- Contract Packaging
- Leaders in Packaging
Balancing risk with innovation
One of the major roles of the packaging R&D function is to identify and address all the risk areas in a project, one by one.
The goal isn’t to eliminate risk; rather it’s to decide which risks are worth taking. Because a willingness to try new materials and package formats—even at the risk of commercial failure—can be a price worth paying for innovation.
1. Test the waters. There are as many approaches to market-testing new packages as there are companies. One well-known retailer, for instance, skips consumer testing entirely when launching new private-label packaging. Instead, it just launches new packages. The pack’s success or failure in the marketplace is the test. Another consumer packaged goods company purposely invents temporary brands to test new concepts without risking any damage to the real brand’s equity. If the package format succeeds, the temporary brand is replaced with the actual brand. Many large brand owners have the luxury of testing out new packaging ideas in foreign markets. The risks on the downside are much less, and there’s less self-cannibalization of the parent brand.
2. Proceed slowly, with confidence. When trying new or unproven technologies, find similar examples that make a strong case for experimentation. Precedents can encourage relaxing standards, or at least strict adherence to past practices, in the name of innovation. The best advice is to build in time to work out the kinks, and to run any unfamiliar or experimental materials or machines more slowly at the outset.
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3. Compare apples to apples. Comparing a promising new technology to a mature one that’s had 30 years of cost engineered out of it is unrealistic. New technology always has inherent risks that may or may not be known or solved yet. Balance the risk against the benefits.
4. Find a receptive audience. Which companies are most likely to blaze a trail? Innovative packaging formats are often implemented by small start-up or entrepreneurial CPG concerns. This seems to be a byproduct of their agility. It’s easier for a small company to change a packaging or marketing strategy. There’s less to lose and more to gain by taking market share from a larger CPG counterpart. When the proverbial David fells a large CPG Goliath, it’s often because the large firm was unable to bend its infrastructure and older capital assets to the will of a new, large-scale packaging change.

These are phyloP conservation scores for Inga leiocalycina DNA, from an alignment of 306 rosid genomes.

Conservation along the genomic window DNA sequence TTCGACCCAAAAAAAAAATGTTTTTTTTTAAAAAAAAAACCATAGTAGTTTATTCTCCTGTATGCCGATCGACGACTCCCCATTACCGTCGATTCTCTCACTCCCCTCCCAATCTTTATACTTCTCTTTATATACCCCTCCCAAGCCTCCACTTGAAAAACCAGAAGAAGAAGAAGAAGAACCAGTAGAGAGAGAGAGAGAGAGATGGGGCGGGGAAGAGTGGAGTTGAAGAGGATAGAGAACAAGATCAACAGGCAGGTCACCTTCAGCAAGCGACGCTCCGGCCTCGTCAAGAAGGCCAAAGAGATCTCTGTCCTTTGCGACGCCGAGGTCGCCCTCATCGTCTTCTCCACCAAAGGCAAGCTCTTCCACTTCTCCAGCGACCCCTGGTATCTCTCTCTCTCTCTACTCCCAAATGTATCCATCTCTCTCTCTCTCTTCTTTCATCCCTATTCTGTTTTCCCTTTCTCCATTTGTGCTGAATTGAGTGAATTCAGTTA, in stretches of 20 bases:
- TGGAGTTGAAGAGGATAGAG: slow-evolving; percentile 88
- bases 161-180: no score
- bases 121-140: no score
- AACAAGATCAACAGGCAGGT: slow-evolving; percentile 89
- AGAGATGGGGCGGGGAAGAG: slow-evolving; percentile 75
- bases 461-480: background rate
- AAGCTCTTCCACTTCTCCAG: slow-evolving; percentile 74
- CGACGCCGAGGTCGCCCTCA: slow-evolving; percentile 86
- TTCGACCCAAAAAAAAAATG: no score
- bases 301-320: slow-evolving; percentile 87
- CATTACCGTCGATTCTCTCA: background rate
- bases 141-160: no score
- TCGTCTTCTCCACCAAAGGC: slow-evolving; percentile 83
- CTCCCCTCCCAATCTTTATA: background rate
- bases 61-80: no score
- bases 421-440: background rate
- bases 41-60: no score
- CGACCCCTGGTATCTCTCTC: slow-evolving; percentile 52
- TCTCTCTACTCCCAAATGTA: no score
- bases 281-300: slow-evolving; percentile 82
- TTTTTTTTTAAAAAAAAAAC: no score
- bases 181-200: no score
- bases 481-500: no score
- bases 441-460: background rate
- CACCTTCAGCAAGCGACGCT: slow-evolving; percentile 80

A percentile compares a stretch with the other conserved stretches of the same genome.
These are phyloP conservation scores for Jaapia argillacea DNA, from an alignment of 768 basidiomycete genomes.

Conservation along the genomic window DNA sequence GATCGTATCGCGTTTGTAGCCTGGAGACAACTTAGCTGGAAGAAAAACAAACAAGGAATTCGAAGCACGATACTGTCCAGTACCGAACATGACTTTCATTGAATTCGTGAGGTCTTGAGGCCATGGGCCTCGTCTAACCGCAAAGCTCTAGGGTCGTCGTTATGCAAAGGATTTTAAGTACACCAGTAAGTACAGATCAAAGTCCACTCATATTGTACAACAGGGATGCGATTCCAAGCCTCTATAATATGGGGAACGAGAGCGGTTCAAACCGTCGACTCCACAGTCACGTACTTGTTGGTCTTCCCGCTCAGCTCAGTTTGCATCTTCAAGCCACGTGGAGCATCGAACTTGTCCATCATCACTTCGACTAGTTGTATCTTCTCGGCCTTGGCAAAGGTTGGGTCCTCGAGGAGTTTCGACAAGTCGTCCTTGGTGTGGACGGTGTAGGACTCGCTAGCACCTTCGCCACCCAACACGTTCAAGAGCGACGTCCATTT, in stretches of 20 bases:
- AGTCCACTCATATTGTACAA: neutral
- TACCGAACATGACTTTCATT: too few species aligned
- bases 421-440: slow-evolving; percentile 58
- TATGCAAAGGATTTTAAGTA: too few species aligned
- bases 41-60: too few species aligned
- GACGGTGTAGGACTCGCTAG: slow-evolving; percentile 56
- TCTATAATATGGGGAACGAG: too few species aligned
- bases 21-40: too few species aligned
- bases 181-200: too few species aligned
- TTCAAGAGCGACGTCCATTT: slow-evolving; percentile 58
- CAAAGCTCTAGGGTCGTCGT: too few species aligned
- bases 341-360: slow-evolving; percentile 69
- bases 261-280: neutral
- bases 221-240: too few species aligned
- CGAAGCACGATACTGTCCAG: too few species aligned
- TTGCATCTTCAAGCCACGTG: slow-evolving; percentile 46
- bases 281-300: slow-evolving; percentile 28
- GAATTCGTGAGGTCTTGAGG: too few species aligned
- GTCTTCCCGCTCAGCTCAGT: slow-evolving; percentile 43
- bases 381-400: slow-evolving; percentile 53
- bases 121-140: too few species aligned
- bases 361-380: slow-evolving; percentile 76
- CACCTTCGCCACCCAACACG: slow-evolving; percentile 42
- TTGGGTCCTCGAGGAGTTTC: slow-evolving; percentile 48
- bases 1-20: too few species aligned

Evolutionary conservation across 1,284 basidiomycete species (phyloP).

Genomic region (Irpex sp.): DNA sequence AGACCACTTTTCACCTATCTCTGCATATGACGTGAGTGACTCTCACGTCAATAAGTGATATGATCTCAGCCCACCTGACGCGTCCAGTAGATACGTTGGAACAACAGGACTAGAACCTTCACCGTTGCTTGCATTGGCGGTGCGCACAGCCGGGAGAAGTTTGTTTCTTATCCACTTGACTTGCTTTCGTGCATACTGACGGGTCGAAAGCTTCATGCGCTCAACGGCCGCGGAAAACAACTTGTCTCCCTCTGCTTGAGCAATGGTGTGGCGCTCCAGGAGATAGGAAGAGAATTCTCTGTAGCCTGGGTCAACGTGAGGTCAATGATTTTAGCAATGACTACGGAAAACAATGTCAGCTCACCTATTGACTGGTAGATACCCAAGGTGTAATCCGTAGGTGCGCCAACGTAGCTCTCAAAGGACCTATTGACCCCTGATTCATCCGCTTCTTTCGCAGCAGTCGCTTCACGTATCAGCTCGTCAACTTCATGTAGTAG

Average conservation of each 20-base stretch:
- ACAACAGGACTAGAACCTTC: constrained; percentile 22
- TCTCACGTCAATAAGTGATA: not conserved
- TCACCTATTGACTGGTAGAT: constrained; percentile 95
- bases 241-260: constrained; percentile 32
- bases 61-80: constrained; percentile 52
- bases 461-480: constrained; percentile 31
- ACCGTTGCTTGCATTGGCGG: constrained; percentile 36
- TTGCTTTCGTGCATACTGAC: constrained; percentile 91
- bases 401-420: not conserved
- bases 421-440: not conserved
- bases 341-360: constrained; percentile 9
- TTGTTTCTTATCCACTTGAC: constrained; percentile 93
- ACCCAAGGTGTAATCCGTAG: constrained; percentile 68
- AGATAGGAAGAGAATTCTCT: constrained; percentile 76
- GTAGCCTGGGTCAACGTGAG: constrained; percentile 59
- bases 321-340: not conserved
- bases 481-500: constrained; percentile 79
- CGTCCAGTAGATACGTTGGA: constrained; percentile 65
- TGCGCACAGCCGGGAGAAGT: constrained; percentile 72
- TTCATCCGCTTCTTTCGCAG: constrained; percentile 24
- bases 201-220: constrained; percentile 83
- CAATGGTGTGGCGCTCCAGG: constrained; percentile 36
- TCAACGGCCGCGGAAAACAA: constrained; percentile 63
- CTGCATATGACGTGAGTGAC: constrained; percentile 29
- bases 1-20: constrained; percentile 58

5. Leverage your position. At the same time, the most powerful innovators in the marketplace are often at the top—or approaching the top—of their field. Many of them can be working on similar ideas, but only one can be first to market. How do they commercialize an innovation quickly? By allowing some risk-taking to coexist with all the research and analysis. Every year, many of the best-planned new products fail. When failure happens, learn from it.
6. Embrace your ambition. Whether small start-up or established leader, however, the common thread among those that innovate is that they are driven to do so, and willing to take risks in order to reap the rewards. They don’t follow trends so much as make them, because it’s impossible to lead if you’re following—or to be original if you’re copying. Those companies with the ability to drive the market seem to have innovation embedded in their corporate culture. They understand that playing it safe can result in a failure much more devastating than packaging missteps. That is, having your competitors pass you by.
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